Sell-out solo exhibition
Yet having just come from a sell-out solo exhibition of her paintings entitled OldJerusalem, Sophie hasn’t felt a need to prove anything to anyone.
“It was an amazing experience,” she said, having never before sold every single piece she’d painted for previous shows.
Not even at the Wimbleton School of Art where she’d been considered a star student did Sophie have a sell-out solo exhibition. But after spending three years with her family in Israel and meeting many brilliant Middle Eastern artists who challenged her to think more deeply and create in fresh new ways, it’s no wonder her art developed and deepened during that time.
Her return to Kenya, especially to Shela, has provided Sophie with yet another set of challenges that may not seem comparable to her work in the Middle East, but as she’s already been booked by Herbert to participate in his 3rd Lamu Painters Festival early next year, Sophie has many more chances to develop and grow in Kenya, her adopted ‘second home’.
Trade Winds, this our second one man show, encapsulates so much of the raison d¹etre of Sophie Walbeoffe. It is her free spirit the spontaneity and the vivacity of her painting technique that enables her to live the extraordinary and enviable life that she does. Her work reflects a wonderful awareness of life, nature and discovery as if the world is her oyster.
Her painting in what ever medium she chooses is so often achieved from working straight from her easel in any location that inspires her imagination. Her subjects range from sun drenched landscapes to bustling city scenes and evocative seascape.
The location whether to us familiar or less so sometimes hardly matters it is that fleeting moment that she captures that gives us such pleasure and heightens our senses.
The Majlis Gallery, Dubai
I first met Sophie on a beach in Dubai back in the 80¹s, she was as passionate about her work then as she is now, introducing herself first as a painter and secondly as a friend of a friend. That friend was Nick Bashall, then practising as a lawyer but determined to make painting his passion too.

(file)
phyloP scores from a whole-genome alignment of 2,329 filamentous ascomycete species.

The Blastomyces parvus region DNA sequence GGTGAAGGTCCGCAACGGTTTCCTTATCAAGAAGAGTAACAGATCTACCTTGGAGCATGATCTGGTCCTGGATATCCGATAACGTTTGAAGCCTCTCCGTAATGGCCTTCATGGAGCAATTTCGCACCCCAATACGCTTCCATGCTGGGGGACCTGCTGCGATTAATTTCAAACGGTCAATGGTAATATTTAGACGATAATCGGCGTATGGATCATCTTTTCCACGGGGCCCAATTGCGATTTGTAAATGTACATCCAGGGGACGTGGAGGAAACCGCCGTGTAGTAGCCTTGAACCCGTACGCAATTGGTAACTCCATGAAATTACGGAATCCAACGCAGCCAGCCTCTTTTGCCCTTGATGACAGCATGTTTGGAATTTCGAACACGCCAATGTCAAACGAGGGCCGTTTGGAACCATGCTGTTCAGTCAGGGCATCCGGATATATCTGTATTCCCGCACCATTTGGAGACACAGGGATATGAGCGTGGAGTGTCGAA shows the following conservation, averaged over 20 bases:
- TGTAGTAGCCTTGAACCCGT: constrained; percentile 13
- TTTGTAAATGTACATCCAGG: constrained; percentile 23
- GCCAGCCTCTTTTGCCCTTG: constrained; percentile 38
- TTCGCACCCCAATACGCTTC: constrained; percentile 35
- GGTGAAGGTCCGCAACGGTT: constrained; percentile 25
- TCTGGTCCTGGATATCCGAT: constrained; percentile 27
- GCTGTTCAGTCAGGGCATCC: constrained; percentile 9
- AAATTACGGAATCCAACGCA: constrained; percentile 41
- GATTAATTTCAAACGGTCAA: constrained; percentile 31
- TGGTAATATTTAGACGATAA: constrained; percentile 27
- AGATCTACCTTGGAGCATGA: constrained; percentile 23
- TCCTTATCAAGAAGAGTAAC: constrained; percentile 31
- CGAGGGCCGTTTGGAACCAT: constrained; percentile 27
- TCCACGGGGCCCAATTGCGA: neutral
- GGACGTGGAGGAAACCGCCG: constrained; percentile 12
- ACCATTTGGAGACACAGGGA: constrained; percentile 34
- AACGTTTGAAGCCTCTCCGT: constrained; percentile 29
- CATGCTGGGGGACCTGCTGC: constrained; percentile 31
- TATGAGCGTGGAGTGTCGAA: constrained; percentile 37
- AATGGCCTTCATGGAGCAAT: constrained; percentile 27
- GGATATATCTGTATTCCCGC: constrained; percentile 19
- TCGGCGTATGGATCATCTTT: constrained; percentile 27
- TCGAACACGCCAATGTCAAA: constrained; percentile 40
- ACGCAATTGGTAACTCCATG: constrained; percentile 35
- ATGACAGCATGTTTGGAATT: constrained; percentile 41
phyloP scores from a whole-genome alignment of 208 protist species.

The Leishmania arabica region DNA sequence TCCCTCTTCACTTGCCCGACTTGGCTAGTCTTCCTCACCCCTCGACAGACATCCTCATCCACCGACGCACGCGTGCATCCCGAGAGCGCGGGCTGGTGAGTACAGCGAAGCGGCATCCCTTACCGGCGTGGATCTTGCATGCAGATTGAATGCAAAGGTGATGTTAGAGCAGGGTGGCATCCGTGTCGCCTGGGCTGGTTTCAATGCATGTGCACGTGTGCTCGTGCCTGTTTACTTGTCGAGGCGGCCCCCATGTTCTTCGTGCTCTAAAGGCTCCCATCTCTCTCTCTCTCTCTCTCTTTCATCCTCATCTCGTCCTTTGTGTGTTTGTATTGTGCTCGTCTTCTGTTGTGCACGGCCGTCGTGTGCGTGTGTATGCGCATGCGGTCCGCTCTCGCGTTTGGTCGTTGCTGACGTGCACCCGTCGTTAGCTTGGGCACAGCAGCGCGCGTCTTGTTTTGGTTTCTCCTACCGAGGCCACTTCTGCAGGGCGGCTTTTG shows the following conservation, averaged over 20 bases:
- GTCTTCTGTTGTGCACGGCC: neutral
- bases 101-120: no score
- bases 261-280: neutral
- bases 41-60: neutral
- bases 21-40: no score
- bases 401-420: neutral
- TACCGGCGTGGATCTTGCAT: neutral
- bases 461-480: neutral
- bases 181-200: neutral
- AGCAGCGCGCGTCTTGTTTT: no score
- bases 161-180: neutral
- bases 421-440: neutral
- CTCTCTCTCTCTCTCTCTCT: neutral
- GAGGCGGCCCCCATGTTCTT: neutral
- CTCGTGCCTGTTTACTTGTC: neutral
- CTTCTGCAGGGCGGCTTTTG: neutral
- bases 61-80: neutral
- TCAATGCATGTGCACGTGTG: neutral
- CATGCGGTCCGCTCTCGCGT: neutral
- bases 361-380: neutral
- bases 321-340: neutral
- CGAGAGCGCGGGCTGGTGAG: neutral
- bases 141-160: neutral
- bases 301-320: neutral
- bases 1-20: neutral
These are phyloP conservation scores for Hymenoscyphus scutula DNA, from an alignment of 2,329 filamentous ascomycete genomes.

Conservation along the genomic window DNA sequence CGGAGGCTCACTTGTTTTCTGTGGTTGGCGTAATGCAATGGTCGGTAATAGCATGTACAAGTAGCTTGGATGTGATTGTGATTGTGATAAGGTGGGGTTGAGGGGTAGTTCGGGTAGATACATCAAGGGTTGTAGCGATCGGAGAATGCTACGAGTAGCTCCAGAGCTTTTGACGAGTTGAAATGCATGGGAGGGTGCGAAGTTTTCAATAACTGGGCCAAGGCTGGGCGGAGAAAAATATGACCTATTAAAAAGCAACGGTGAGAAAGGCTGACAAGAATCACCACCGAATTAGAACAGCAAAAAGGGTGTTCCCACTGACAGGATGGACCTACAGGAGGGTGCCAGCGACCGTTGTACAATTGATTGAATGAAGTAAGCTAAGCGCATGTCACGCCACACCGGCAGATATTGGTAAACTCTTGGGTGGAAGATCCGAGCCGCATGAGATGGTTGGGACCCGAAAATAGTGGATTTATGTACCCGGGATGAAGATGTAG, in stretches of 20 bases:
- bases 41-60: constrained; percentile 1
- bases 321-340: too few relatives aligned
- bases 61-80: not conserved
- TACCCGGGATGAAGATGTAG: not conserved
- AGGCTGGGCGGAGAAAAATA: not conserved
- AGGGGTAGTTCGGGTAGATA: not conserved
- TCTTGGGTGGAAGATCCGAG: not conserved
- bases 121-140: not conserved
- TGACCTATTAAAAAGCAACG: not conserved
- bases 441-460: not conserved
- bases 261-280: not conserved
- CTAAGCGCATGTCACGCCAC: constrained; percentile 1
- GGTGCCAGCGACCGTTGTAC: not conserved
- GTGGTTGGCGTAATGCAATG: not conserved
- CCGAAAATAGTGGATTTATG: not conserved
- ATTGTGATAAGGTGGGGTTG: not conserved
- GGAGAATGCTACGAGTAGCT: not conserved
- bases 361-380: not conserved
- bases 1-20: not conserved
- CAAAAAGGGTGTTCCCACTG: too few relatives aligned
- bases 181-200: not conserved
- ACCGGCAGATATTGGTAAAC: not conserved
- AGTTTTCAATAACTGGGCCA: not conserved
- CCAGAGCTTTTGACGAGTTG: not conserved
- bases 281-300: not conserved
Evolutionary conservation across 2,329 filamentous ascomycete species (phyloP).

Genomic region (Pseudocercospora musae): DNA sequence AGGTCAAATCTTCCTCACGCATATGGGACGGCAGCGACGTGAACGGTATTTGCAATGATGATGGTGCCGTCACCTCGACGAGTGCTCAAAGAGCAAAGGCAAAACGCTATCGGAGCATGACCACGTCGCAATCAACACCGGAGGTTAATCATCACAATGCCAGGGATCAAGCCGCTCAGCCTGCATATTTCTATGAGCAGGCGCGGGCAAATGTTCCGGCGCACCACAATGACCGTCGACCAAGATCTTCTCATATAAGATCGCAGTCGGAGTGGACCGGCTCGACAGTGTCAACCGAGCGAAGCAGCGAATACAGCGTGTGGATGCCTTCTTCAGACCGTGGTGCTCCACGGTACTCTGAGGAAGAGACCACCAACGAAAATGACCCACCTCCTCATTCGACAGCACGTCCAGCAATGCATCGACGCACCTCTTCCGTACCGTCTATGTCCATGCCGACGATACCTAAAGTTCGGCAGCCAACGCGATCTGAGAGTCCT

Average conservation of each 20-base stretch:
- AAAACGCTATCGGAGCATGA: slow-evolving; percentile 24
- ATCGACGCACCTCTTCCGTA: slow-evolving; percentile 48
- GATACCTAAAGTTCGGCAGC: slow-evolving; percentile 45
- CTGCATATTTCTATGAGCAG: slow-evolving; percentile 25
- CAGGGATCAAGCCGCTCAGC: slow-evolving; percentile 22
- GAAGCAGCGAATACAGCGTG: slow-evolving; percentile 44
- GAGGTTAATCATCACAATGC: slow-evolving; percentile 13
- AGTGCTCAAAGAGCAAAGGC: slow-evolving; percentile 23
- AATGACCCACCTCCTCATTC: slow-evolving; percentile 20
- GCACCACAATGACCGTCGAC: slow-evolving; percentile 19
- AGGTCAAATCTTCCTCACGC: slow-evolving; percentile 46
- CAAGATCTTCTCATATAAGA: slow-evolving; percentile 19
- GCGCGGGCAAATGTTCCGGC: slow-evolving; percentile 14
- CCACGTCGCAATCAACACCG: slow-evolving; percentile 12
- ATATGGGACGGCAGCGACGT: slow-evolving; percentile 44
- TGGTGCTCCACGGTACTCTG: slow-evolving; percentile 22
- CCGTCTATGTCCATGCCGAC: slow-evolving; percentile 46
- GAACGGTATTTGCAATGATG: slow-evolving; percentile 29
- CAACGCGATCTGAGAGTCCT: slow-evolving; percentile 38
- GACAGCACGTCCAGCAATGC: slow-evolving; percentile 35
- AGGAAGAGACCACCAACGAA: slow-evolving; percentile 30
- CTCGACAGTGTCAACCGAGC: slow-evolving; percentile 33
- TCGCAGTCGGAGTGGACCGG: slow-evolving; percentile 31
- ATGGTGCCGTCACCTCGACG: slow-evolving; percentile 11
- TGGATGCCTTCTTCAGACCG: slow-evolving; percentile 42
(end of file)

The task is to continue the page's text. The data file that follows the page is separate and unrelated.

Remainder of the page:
Dubai was not a glitzy glamorous city in those days, it was hardly more than a dusty town with ambition, something Sophie had too. In addition she had talent, enthusiasm, conviction and a determination to have a show in London.
It was another streak of her character that had brought her East, her impulsiveness. Her ability to move heaven and earth to travel, literally at the drop of her hat, has taken Sophie to many places and through many adventures, drawing, painting, observing and totally immersing herself in the creative process as she goes. Her paintings have an immediacy that relies on her not getting in the way as her hand flies from medium to paper or canvas, her eyes often not leaving the subject as she allows the image a life of its own. This liberal process can only work if it is backed by a deep knowledge of the craft of drawing and painting. Don¹t be misled by the freedom that inhabits most of Sophie¹s work, it¹s there because she has studied the technicalities to a point where they can sit in the background allowing something much more exciting to emerge.
Sophie's paintings have been published in the following books:
'Painting Interiors' by Jenny Rodwell. Published in 1989 by Collins
'Chelsea Arts Club Diary 1989, 2000'
'Art for Sale' published by the Guardian magazine, 1992 and 1993
The Week, March 2002
'Artistic Perception of Home', Maison Francaise in Nairobi, Kenya 2002
'Hogs Tale', 2003 (an illustration of Karen Blixon's 'Wambui')
Time Out, Dubai, 2005